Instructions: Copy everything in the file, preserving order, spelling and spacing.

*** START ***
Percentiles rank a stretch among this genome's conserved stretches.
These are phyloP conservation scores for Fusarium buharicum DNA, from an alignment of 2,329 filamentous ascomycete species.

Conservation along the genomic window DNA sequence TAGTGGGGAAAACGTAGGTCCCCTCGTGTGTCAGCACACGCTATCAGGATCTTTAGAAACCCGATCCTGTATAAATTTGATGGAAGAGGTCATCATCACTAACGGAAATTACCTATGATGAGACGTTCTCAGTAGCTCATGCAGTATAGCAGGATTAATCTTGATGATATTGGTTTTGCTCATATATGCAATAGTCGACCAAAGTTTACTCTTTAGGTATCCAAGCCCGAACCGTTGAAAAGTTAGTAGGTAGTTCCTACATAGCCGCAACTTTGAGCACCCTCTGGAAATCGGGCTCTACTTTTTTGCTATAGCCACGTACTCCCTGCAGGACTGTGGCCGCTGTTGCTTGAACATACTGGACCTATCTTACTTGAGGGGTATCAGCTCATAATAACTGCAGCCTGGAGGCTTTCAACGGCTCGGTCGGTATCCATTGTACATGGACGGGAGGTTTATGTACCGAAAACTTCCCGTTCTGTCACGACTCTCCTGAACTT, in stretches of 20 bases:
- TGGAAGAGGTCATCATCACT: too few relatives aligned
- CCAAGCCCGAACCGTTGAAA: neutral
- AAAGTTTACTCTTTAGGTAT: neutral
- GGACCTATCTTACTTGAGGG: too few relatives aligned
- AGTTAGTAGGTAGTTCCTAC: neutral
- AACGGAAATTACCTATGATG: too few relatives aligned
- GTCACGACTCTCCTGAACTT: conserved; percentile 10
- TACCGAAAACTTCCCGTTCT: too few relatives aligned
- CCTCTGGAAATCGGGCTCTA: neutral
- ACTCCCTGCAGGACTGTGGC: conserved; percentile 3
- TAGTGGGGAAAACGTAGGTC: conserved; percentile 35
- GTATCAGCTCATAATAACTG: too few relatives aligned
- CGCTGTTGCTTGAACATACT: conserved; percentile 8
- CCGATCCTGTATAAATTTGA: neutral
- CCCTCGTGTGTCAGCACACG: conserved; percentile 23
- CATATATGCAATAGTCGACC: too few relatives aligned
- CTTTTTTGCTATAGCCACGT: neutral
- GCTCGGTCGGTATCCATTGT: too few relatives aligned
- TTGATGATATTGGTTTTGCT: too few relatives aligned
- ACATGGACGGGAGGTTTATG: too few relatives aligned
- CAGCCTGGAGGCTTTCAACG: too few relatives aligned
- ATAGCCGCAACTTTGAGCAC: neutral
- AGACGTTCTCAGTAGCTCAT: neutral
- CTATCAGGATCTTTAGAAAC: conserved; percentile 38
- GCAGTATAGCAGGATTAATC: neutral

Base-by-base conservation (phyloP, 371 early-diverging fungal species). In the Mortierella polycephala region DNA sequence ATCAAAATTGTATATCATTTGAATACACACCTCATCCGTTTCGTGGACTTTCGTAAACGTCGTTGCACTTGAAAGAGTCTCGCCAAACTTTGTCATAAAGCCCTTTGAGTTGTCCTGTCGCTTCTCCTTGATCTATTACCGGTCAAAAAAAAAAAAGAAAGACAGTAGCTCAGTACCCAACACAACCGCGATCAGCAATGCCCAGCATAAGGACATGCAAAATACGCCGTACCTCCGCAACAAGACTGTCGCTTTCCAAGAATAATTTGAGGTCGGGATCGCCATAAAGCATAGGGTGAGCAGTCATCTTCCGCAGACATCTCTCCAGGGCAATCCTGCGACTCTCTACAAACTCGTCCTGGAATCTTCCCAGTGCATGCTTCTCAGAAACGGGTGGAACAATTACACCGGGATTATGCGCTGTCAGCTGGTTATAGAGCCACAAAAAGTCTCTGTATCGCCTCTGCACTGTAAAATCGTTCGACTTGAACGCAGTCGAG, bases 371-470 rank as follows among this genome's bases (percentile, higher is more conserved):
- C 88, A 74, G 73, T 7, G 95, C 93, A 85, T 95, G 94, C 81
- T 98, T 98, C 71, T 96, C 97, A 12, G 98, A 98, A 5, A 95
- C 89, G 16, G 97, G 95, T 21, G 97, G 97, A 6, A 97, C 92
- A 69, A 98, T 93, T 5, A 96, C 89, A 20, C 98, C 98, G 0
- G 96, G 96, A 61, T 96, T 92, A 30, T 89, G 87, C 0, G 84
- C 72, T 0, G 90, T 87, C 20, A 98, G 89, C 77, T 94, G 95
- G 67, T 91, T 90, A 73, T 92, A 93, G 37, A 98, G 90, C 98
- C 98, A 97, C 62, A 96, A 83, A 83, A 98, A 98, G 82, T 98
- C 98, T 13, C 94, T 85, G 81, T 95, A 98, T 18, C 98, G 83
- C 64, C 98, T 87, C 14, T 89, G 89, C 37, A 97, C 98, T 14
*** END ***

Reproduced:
Percentiles rank a stretch among this genome's conserved stretches.
These are phyloP conservation scores for Fusarium buharicum DNA, from an alignment of 2,329 filamentous ascomycete species.

Conservation along the genomic window DNA sequence TAGTGGGGAAAACGTAGGTCCCCTCGTGTGTCAGCACACGCTATCAGGATCTTTAGAAACCCGATCCTGTATAAATTTGATGGAAGAGGTCATCATCACTAACGGAAATTACCTATGATGAGACGTTCTCAGTAGCTCATGCAGTATAGCAGGATTAATCTTGATGATATTGGTTTTGCTCATATATGCAATAGTCGACCAAAGTTTACTCTTTAGGTATCCAAGCCCGAACCGTTGAAAAGTTAGTAGGTAGTTCCTACATAGCCGCAACTTTGAGCACCCTCTGGAAATCGGGCTCTACTTTTTTGCTATAGCCACGTACTCCCTGCAGGACTGTGGCCGCTGTTGCTTGAACATACTGGACCTATCTTACTTGAGGGGTATCAGCTCATAATAACTGCAGCCTGGAGGCTTTCAACGGCTCGGTCGGTATCCATTGTACATGGACGGGAGGTTTATGTACCGAAAACTTCCCGTTCTGTCACGACTCTCCTGAACTT, in stretches of 20 bases:
- TGGAAGAGGTCATCATCACT: too few relatives aligned
- CCAAGCCCGAACCGTTGAAA: neutral
- AAAGTTTACTCTTTAGGTAT: neutral
- GGACCTATCTTACTTGAGGG: too few relatives aligned
- AGTTAGTAGGTAGTTCCTAC: neutral
- AACGGAAATTACCTATGATG: too few relatives aligned
- GTCACGACTCTCCTGAACTT: conserved; percentile 10
- TACCGAAAACTTCCCGTTCT: too few relatives aligned
- CCTCTGGAAATCGGGCTCTA: neutral
- ACTCCCTGCAGGACTGTGGC: conserved; percentile 3
- TAGTGGGGAAAACGTAGGTC: conserved; percentile 35
- GTATCAGCTCATAATAACTG: too few relatives aligned
- CGCTGTTGCTTGAACATACT: conserved; percentile 8
- CCGATCCTGTATAAATTTGA: neutral
- CCCTCGTGTGTCAGCACACG: conserved; percentile 23
- CATATATGCAATAGTCGACC: too few relatives aligned
- CTTTTTTGCTATAGCCACGT: neutral
- GCTCGGTCGGTATCCATTGT: too few relatives aligned
- TTGATGATATTGGTTTTGCT: too few relatives aligned
- ACATGGACGGGAGGTTTATG: too few relatives aligned
- CAGCCTGGAGGCTTTCAACG: too few relatives aligned
- ATAGCCGCAACTTTGAGCAC: neutral
- AGACGTTCTCAGTAGCTCAT: neutral
- CTATCAGGATCTTTAGAAAC: conserved; percentile 38
- GCAGTATAGCAGGATTAATC: neutral

Base-by-base conservation (phyloP, 371 early-diverging fungal species). In the Mortierella polycephala region DNA sequence ATCAAAATTGTATATCATTTGAATACACACCTCATCCGTTTCGTGGACTTTCGTAAACGTCGTTGCACTTGAAAGAGTCTCGCCAAACTTTGTCATAAAGCCCTTTGAGTTGTCCTGTCGCTTCTCCTTGATCTATTACCGGTCAAAAAAAAAAAAGAAAGACAGTAGCTCAGTACCCAACACAACCGCGATCAGCAATGCCCAGCATAAGGACATGCAAAATACGCCGTACCTCCGCAACAAGACTGTCGCTTTCCAAGAATAATTTGAGGTCGGGATCGCCATAAAGCATAGGGTGAGCAGTCATCTTCCGCAGACATCTCTCCAGGGCAATCCTGCGACTCTCTACAAACTCGTCCTGGAATCTTCCCAGTGCATGCTTCTCAGAAACGGGTGGAACAATTACACCGGGATTATGCGCTGTCAGCTGGTTATAGAGCCACAAAAAGTCTCTGTATCGCCTCTGCACTGTAAAATCGTTCGACTTGAACGCAGTCGAG, bases 371-470 rank as follows among this genome's bases (percentile, higher is more conserved):
- C 88, A 74, G 73, T 7, G 95, C 93, A 85, T 95, G 94, C 81
- T 98, T 98, C 71, T 96, C 97, A 12, G 98, A 98, A 5, A 95
- C 89, G 16, G 97, G 95, T 21, G 97, G 97, A 6, A 97, C 92
- A 69, A 98, T 93, T 5, A 96, C 89, A 20, C 98, C 98, G 0
- G 96, G 96, A 61, T 96, T 92, A 30, T 89, G 87, C 0, G 84
- C 72, T 0, G 90, T 87, C 20, A 98, G 89, C 77, T 94, G 95
- G 67, T 91, T 90, A 73, T 92, A 93, G 37, A 98, G 90, C 98
- C 98, A 97, C 62, A 96, A 83, A 83, A 98, A 98, G 82, T 98
- C 98, T 13, C 94, T 85, G 81, T 95, A 98, T 18, C 98, G 83
- C 64, C 98, T 87, C 14, T 89, G 89, C 37, A 97, C 98, T 14